Picture this: You’re a general contractor whose preconstruction team has buttoned up the bid for a 15-story tower. It’s a skyline-changing project that stays within budget and adheres to the schedule – providing valuable benefits to the owner and a good margin on the contract.
Then you meet with the fire marshal and he says your plans are incomplete: You forgot to include a Firefighter Air-Replenishment System (FARS) in your submittal – resulting in an unexpected six-figure expense.
Unfortunately, many general contractors, developers, and owners are finding themselves in this position: Scrambling to understand what FARS is, why they need it, where to purchase it, and how to get it installed – without breaking the budget. Clearly, failure to include FARS in the bidding process results in exhausting and expensive consequences.
It’s easy to understand why FARS are quickly becoming standard across the nation. These closed, breathable air systems allow firefighters to remain engaged in suppressing flames while inside the building.
Without a FARS, firefighters are forced to either navigate through a dangerous maze when they depleted their oxygen tank, or have other firefighters bring them new tanks in a “bottle brigade” fashion. Those options require surrendering all the progress made against the blaze, at the expense of time and additional labor that could be better used battling the blaze.
In 2015, the International Fire Code updated Appendix L, which calls for FARS in all new construction and expansions. While each city or town can choose whether to follow these requirements, many are adopting the FARS code compliances.
In Texas alone, Frisco, Southlake, Plano, Pearland, and Midland all have adopted parts of Appendix L. As many as 100 American jurisdictions – many of them in high-growth areas – have made FARS mandatory.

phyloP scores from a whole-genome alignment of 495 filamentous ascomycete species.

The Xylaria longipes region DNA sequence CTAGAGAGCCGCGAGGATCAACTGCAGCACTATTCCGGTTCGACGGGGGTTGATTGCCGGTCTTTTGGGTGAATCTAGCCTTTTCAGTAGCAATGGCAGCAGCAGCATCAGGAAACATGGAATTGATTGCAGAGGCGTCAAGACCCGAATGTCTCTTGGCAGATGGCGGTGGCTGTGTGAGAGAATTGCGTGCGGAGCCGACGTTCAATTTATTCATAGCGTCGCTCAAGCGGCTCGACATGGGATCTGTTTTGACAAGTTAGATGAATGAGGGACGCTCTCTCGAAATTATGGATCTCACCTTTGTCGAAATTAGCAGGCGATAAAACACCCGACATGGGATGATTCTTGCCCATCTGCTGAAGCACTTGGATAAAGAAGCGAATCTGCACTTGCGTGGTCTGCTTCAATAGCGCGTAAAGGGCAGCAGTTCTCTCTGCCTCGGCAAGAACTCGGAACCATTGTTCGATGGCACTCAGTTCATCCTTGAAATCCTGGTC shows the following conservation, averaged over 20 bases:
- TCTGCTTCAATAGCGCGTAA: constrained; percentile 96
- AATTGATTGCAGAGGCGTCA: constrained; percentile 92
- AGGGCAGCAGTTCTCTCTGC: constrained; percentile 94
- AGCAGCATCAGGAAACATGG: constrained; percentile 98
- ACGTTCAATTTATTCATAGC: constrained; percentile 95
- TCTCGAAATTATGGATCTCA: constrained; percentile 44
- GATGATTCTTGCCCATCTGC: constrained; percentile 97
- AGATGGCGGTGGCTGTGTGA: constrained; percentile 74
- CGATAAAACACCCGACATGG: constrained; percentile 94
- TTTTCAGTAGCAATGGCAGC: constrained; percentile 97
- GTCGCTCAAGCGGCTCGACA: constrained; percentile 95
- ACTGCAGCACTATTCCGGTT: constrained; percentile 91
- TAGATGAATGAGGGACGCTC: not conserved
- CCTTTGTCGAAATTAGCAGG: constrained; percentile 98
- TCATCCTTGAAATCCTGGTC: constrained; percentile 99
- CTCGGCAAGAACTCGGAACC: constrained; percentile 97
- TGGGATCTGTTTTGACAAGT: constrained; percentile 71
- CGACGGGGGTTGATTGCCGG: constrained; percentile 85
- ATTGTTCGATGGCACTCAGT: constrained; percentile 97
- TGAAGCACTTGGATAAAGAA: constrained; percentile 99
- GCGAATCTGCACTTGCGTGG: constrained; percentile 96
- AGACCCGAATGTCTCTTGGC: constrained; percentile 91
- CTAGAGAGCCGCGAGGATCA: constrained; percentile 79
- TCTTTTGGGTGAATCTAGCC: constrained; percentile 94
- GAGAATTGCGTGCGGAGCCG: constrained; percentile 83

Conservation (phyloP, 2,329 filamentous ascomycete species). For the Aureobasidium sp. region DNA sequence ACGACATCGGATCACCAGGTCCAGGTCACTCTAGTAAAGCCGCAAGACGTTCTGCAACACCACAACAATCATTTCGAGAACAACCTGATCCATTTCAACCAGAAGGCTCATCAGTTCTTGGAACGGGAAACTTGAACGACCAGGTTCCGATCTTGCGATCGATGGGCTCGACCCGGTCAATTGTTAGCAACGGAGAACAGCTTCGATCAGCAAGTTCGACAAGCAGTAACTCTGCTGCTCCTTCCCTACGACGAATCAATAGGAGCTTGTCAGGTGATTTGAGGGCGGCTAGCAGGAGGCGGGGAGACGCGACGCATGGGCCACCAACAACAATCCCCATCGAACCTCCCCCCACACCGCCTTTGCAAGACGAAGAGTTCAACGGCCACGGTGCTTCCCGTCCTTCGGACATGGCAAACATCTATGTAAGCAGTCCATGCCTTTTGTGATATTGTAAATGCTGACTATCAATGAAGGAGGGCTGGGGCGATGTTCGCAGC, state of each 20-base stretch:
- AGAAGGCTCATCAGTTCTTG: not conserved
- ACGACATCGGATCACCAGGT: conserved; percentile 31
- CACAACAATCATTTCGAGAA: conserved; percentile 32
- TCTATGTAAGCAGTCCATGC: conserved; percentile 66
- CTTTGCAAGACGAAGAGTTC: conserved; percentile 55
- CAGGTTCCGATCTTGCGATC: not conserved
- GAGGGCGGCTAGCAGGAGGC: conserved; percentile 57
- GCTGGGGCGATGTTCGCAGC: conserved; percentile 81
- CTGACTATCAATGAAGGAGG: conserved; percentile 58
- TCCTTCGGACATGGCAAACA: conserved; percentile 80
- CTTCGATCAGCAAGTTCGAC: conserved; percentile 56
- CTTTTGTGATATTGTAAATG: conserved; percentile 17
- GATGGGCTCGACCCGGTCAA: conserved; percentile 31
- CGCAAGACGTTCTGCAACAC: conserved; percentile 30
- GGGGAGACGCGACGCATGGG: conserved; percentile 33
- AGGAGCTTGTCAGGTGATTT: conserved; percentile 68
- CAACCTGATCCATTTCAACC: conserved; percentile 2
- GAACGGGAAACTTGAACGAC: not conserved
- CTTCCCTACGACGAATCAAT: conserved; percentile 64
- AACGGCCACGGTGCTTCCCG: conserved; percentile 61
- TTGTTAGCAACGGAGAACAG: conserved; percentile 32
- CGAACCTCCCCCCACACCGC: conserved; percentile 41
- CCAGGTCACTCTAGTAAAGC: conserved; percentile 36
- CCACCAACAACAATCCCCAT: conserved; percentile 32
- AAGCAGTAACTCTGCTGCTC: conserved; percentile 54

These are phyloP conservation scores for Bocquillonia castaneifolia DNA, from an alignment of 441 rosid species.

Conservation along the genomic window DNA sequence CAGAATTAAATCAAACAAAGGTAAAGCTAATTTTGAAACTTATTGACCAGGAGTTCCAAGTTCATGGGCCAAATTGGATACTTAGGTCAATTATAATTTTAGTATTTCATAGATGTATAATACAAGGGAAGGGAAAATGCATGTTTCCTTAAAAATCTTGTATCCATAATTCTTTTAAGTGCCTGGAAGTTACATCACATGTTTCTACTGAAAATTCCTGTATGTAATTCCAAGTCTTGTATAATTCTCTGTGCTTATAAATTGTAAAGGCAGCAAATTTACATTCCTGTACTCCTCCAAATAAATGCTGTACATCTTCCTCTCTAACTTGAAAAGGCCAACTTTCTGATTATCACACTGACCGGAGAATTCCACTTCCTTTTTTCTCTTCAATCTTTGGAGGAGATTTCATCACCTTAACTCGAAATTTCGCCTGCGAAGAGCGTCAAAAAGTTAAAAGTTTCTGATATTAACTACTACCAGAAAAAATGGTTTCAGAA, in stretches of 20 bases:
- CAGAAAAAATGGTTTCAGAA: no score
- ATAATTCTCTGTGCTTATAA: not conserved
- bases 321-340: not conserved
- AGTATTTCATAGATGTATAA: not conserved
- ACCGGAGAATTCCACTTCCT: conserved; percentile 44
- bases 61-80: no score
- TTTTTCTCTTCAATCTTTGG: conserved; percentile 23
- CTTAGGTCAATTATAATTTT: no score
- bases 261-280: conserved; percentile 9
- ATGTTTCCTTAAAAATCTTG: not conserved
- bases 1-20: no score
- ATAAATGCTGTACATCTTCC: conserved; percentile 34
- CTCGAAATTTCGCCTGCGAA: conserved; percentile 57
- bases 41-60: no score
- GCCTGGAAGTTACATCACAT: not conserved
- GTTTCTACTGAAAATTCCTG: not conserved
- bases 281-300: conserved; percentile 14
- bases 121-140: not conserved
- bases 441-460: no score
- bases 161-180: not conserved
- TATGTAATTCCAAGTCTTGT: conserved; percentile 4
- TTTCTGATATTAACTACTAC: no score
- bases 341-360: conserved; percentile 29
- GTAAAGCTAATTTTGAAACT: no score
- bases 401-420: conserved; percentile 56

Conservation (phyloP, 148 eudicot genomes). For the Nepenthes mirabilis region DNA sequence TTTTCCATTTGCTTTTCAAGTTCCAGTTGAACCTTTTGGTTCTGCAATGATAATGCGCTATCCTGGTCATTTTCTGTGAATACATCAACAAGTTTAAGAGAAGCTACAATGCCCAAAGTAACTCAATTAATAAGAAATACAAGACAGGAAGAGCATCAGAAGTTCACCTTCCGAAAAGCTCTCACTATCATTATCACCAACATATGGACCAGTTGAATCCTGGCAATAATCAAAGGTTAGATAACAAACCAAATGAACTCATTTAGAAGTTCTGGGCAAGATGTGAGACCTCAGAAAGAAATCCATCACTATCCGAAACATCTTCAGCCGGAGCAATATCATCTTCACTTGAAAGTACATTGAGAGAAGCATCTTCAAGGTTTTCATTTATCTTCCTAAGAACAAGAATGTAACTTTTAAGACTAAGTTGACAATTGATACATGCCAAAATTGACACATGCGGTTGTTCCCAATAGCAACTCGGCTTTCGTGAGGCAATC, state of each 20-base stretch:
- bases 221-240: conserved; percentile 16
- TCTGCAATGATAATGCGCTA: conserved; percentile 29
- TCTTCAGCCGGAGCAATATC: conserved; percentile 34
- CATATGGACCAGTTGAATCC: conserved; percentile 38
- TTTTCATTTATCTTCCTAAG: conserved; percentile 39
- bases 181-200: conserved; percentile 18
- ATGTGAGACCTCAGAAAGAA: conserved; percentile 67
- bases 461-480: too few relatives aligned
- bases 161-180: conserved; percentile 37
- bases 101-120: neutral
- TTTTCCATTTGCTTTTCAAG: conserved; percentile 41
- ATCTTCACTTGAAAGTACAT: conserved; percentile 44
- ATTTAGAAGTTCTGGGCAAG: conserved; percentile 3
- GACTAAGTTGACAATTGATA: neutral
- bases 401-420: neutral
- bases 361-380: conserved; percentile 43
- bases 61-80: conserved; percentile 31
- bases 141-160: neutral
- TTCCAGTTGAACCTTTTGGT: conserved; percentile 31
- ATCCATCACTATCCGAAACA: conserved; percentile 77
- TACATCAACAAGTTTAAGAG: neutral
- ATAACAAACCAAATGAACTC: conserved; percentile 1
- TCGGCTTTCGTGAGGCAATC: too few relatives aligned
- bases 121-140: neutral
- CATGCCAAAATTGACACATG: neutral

Appendix L has a range of recommendations, ranging from cylinder refill rates to inspection frequency. For example, Plano, Texas requires:
For a full list, see the IFC codes here. Some cities require more stringent adherence to the IFC rules, while others have adopted only the basic codes.
FARS also appear in Appendix F of the 2015 Uniform Plumbing Code and the 2018 NFPA code. Additionally, some owners and developers are looking forward, installing FARS early so they will be compliant – and provide additional safety to occupants – when their city adopts the resolution.
Regardless if the project is a new-build or an expansion, understanding the indicators of FARS-qualified projects can be challenging. Consider these attributes to determine if a FARS is necessary to include in the bidding process:
The more you understand what a FARS is, why projects need it, where to purchase it, and how to get it installed, the better equipped you will be to get the job done on schedule, within budget and safely.
TDIndustries is passionate about helping protect human lives, so we created this one-page guide to help you understand FARS requirements and plan FARS installations. As the most experienced certified FARS installer in the state of Texas, TD takes pride in serving as a one-stop shop for all Fire Life Safety (FLS) needs.
We encourage you to download and use it today!